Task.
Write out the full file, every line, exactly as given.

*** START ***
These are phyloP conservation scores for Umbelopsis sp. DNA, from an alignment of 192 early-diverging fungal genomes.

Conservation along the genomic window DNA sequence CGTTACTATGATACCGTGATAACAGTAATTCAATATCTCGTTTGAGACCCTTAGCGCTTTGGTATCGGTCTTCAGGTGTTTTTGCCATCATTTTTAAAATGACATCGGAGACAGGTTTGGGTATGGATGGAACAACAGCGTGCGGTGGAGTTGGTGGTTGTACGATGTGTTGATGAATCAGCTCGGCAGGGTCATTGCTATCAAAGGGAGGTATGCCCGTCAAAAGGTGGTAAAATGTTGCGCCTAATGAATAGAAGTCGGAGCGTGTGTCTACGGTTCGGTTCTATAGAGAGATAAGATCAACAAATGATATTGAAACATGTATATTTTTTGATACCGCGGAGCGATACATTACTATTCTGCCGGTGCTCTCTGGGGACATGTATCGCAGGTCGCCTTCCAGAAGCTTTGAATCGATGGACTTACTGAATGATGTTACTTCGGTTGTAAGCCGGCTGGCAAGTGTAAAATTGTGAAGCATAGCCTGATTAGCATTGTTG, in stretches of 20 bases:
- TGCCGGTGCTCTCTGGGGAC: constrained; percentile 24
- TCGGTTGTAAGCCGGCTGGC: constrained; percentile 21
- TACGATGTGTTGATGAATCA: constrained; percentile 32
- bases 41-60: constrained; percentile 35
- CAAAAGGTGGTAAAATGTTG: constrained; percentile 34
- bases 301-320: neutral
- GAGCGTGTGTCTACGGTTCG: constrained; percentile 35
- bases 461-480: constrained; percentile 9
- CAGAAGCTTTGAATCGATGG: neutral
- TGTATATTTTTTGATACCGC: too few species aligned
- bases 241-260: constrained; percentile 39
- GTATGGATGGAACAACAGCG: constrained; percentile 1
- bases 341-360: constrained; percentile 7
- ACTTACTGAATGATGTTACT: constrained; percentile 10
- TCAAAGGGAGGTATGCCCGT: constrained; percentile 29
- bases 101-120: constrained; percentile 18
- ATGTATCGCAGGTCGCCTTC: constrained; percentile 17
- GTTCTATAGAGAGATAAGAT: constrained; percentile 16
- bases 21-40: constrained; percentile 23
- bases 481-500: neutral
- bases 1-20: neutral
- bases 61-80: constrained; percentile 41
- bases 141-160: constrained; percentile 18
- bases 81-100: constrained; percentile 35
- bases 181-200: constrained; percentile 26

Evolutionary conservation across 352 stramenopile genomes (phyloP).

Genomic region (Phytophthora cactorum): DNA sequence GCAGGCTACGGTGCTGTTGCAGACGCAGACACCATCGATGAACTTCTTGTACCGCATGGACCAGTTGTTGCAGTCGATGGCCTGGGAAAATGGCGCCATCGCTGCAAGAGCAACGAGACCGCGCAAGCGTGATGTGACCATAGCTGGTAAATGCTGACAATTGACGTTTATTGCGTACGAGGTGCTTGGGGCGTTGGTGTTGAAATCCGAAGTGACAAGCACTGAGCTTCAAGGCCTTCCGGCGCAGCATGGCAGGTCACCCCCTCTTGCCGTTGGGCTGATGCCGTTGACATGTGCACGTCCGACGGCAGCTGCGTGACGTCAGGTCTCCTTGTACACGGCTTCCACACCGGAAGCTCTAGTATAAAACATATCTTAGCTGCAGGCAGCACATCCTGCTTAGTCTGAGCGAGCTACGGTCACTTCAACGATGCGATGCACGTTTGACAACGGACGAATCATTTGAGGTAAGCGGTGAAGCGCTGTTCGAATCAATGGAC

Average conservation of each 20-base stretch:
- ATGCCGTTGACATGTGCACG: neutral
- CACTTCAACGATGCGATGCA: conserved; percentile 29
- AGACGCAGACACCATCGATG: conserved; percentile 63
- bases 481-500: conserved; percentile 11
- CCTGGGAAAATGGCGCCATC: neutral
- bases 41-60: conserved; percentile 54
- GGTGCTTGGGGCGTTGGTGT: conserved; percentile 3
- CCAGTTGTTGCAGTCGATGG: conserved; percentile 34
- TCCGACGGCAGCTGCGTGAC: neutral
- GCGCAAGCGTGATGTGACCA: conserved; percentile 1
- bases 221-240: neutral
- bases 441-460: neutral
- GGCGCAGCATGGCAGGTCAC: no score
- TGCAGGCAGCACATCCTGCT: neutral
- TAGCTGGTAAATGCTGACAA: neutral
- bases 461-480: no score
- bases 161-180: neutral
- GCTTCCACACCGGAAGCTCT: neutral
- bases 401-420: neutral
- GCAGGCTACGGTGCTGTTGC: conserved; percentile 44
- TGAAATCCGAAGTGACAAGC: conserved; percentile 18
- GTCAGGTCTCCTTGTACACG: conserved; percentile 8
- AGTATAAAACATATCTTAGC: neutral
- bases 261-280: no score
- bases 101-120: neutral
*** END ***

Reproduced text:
These are phyloP conservation scores for Umbelopsis sp. DNA, from an alignment of 192 early-diverging fungal genomes.

Conservation along the genomic window DNA sequence CGTTACTATGATACCGTGATAACAGTAATTCAATATCTCGTTTGAGACCCTTAGCGCTTTGGTATCGGTCTTCAGGTGTTTTTGCCATCATTTTTAAAATGACATCGGAGACAGGTTTGGGTATGGATGGAACAACAGCGTGCGGTGGAGTTGGTGGTTGTACGATGTGTTGATGAATCAGCTCGGCAGGGTCATTGCTATCAAAGGGAGGTATGCCCGTCAAAAGGTGGTAAAATGTTGCGCCTAATGAATAGAAGTCGGAGCGTGTGTCTACGGTTCGGTTCTATAGAGAGATAAGATCAACAAATGATATTGAAACATGTATATTTTTTGATACCGCGGAGCGATACATTACTATTCTGCCGGTGCTCTCTGGGGACATGTATCGCAGGTCGCCTTCCAGAAGCTTTGAATCGATGGACTTACTGAATGATGTTACTTCGGTTGTAAGCCGGCTGGCAAGTGTAAAATTGTGAAGCATAGCCTGATTAGCATTGTTG, in stretches of 20 bases:
- TGCCGGTGCTCTCTGGGGAC: constrained; percentile 24
- TCGGTTGTAAGCCGGCTGGC: constrained; percentile 21
- TACGATGTGTTGATGAATCA: constrained; percentile 32
- bases 41-60: constrained; percentile 35
- CAAAAGGTGGTAAAATGTTG: constrained; percentile 34
- bases 301-320: neutral
- GAGCGTGTGTCTACGGTTCG: constrained; percentile 35
- bases 461-480: constrained; percentile 9
- CAGAAGCTTTGAATCGATGG: neutral
- TGTATATTTTTTGATACCGC: too few species aligned
- bases 241-260: constrained; percentile 39
- GTATGGATGGAACAACAGCG: constrained; percentile 1
- bases 341-360: constrained; percentile 7
- ACTTACTGAATGATGTTACT: constrained; percentile 10
- TCAAAGGGAGGTATGCCCGT: constrained; percentile 29
- bases 101-120: constrained; percentile 18
- ATGTATCGCAGGTCGCCTTC: constrained; percentile 17
- GTTCTATAGAGAGATAAGAT: constrained; percentile 16
- bases 21-40: constrained; percentile 23
- bases 481-500: neutral
- bases 1-20: neutral
- bases 61-80: constrained; percentile 41
- bases 141-160: constrained; percentile 18
- bases 81-100: constrained; percentile 35
- bases 181-200: constrained; percentile 26

Evolutionary conservation across 352 stramenopile genomes (phyloP).

Genomic region (Phytophthora cactorum): DNA sequence GCAGGCTACGGTGCTGTTGCAGACGCAGACACCATCGATGAACTTCTTGTACCGCATGGACCAGTTGTTGCAGTCGATGGCCTGGGAAAATGGCGCCATCGCTGCAAGAGCAACGAGACCGCGCAAGCGTGATGTGACCATAGCTGGTAAATGCTGACAATTGACGTTTATTGCGTACGAGGTGCTTGGGGCGTTGGTGTTGAAATCCGAAGTGACAAGCACTGAGCTTCAAGGCCTTCCGGCGCAGCATGGCAGGTCACCCCCTCTTGCCGTTGGGCTGATGCCGTTGACATGTGCACGTCCGACGGCAGCTGCGTGACGTCAGGTCTCCTTGTACACGGCTTCCACACCGGAAGCTCTAGTATAAAACATATCTTAGCTGCAGGCAGCACATCCTGCTTAGTCTGAGCGAGCTACGGTCACTTCAACGATGCGATGCACGTTTGACAACGGACGAATCATTTGAGGTAAGCGGTGAAGCGCTGTTCGAATCAATGGAC

Average conservation of each 20-base stretch:
- ATGCCGTTGACATGTGCACG: neutral
- CACTTCAACGATGCGATGCA: conserved; percentile 29
- AGACGCAGACACCATCGATG: conserved; percentile 63
- bases 481-500: conserved; percentile 11
- CCTGGGAAAATGGCGCCATC: neutral
- bases 41-60: conserved; percentile 54
- GGTGCTTGGGGCGTTGGTGT: conserved; percentile 3
- CCAGTTGTTGCAGTCGATGG: conserved; percentile 34
- TCCGACGGCAGCTGCGTGAC: neutral
- GCGCAAGCGTGATGTGACCA: conserved; percentile 1
- bases 221-240: neutral
- bases 441-460: neutral
- GGCGCAGCATGGCAGGTCAC: no score
- TGCAGGCAGCACATCCTGCT: neutral
- TAGCTGGTAAATGCTGACAA: neutral
- bases 461-480: no score
- bases 161-180: neutral
- GCTTCCACACCGGAAGCTCT: neutral
- bases 401-420: neutral
- GCAGGCTACGGTGCTGTTGC: conserved; percentile 44
- TGAAATCCGAAGTGACAAGC: conserved; percentile 18
- GTCAGGTCTCCTTGTACACG: conserved; percentile 8
- AGTATAAAACATATCTTAGC: neutral
- bases 261-280: no score
- bases 101-120: neutral